5-Year Exp. Inflation 2.30 2.32 -0.01 2.08 0.23
2-Year Agency 0.28 0.29 -0.02 0.40 -0.12
5-Year Agency 0.91 0.98 -0.07 1.18 -0.26
10-Year Agency 2.28 2.35 -0.08 2.69 -0.41
2-Year Corporate* 0.65 0.66 -0.01 1.26 -0.62
5-Year Corporate* 1.63 1.70 -0.07 2.35 -0.72
10-Year Corporate* 3.05 3.12 -0.07 3.77 -0.72
30-Year Corporate* 4.29 4.35 -0.05 4.80 -0.50
2-Year Municipal** 0.43 0.44 -0.01 0.45 -0.02
5-Year Municipal** 1.01 1.06 -0.05 0.95 0.06
10-Year Municipal** 2.23 2.28 -0.05 2.25 -0.02
30-Year Municipal** 3.95 3.99 -0.05 2.25 -0.24
Fed Funds 0.25 0.25 0.00 0.25 0.00
Prime Rate 3.25 3.25 0.00 3.25 0.00
Dollar*** $82.27 $81.48 $0.78 $78.79 $3.48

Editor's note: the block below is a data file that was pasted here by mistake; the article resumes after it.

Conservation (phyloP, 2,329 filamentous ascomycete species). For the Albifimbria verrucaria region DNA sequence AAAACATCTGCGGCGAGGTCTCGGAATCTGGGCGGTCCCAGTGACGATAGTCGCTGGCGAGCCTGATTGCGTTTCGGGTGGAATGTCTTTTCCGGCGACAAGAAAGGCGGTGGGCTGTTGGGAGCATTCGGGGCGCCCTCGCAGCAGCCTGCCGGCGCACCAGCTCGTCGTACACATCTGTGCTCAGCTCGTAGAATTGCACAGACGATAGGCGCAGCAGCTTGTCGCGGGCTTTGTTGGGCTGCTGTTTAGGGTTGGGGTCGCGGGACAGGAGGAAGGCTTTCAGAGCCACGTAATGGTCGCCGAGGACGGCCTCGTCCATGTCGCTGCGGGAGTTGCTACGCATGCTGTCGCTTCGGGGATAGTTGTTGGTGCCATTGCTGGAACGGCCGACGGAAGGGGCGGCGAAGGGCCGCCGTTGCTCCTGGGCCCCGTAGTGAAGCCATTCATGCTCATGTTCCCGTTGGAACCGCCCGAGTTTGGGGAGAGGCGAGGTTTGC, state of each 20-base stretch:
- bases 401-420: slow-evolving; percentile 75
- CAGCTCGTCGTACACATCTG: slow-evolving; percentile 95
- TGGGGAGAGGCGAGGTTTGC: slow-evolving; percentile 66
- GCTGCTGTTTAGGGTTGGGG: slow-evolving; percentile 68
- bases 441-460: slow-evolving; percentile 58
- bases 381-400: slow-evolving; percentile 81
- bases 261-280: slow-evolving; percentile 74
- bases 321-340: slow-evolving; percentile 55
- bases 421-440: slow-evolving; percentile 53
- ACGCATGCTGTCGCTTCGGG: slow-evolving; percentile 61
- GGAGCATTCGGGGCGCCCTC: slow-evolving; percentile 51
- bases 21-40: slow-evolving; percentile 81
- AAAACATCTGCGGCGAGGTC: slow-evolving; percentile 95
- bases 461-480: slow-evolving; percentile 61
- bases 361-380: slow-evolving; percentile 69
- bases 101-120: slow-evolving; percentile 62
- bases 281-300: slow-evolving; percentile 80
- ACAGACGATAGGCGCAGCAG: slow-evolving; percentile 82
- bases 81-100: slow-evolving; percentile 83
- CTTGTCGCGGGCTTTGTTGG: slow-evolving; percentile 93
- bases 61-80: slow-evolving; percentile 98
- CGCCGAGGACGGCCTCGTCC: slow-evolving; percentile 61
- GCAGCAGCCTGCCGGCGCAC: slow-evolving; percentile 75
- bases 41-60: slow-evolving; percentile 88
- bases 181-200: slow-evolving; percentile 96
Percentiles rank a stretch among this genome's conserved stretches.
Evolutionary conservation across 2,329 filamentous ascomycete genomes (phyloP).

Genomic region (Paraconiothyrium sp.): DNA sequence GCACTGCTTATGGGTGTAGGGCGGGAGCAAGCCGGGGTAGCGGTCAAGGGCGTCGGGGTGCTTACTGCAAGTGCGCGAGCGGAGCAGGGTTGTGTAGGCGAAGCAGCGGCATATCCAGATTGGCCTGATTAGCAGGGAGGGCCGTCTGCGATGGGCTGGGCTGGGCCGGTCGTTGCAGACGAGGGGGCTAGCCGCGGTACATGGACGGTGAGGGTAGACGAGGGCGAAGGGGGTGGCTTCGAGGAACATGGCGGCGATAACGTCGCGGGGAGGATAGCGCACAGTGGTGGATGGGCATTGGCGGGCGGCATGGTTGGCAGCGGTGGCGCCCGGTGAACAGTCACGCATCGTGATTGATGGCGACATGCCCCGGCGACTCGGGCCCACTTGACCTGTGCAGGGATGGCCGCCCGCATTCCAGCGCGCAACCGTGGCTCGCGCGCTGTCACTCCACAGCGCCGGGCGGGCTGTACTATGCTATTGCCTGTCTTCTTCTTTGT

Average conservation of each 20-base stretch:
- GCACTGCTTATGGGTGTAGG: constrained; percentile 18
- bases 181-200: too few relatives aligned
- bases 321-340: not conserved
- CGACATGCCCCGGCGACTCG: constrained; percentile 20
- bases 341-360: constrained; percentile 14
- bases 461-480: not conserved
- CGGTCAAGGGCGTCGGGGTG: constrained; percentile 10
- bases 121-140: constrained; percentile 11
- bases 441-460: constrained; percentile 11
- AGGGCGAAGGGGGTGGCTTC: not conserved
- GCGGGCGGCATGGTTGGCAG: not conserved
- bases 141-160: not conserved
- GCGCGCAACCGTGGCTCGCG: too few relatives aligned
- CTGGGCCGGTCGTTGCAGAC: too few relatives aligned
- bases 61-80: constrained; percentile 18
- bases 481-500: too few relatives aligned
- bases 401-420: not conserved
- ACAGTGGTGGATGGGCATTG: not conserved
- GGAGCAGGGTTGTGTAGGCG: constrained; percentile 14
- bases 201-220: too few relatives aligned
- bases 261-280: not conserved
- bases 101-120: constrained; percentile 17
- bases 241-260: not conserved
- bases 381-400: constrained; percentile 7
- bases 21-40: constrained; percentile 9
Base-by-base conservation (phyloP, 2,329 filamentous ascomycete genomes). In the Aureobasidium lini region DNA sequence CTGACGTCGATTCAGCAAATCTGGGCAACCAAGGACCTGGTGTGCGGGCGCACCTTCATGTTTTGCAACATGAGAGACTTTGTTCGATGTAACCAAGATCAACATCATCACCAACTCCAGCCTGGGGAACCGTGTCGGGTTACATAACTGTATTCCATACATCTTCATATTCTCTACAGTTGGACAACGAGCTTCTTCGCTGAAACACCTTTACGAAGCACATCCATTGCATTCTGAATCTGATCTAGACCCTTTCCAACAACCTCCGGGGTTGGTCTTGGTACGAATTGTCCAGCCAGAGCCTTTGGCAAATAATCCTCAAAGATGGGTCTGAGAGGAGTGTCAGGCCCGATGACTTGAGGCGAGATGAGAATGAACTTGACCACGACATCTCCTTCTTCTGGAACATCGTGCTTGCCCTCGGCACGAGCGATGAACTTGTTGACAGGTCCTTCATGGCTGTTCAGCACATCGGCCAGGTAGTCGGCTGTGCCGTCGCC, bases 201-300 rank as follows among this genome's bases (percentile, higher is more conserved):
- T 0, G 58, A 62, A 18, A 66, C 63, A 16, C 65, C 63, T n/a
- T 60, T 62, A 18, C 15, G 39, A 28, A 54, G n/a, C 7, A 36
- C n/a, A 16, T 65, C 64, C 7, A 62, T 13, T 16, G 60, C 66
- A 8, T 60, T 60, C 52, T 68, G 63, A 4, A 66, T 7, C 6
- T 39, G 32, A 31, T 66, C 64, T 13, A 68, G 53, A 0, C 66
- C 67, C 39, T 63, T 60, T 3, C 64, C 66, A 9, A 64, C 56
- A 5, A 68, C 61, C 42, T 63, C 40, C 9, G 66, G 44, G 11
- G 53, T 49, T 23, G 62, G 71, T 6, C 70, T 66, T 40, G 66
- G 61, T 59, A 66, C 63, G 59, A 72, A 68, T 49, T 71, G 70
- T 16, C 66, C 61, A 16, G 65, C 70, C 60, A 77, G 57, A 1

CRB $290.36 $293.52 -$3.16 $324.32 -$33.96
Gold $1,575.80 $1,572.80 $3.00 $1,722.20 -$146.40
Crude Oil $90.88 $93.13 $3.00 $108.84 -$17.96
Unleaded Gasoline**** $3.14 $3.27 -$0.13 $3.02 $0.12

Note: Agency and Municipal yields are as of the previous business day.
* Composite A
** General Obligation AA+
*** Int'l value of the U.S. dollar (Avg. exchange rate between the dollar and 6 major world currencies).
**** Futures price per gallon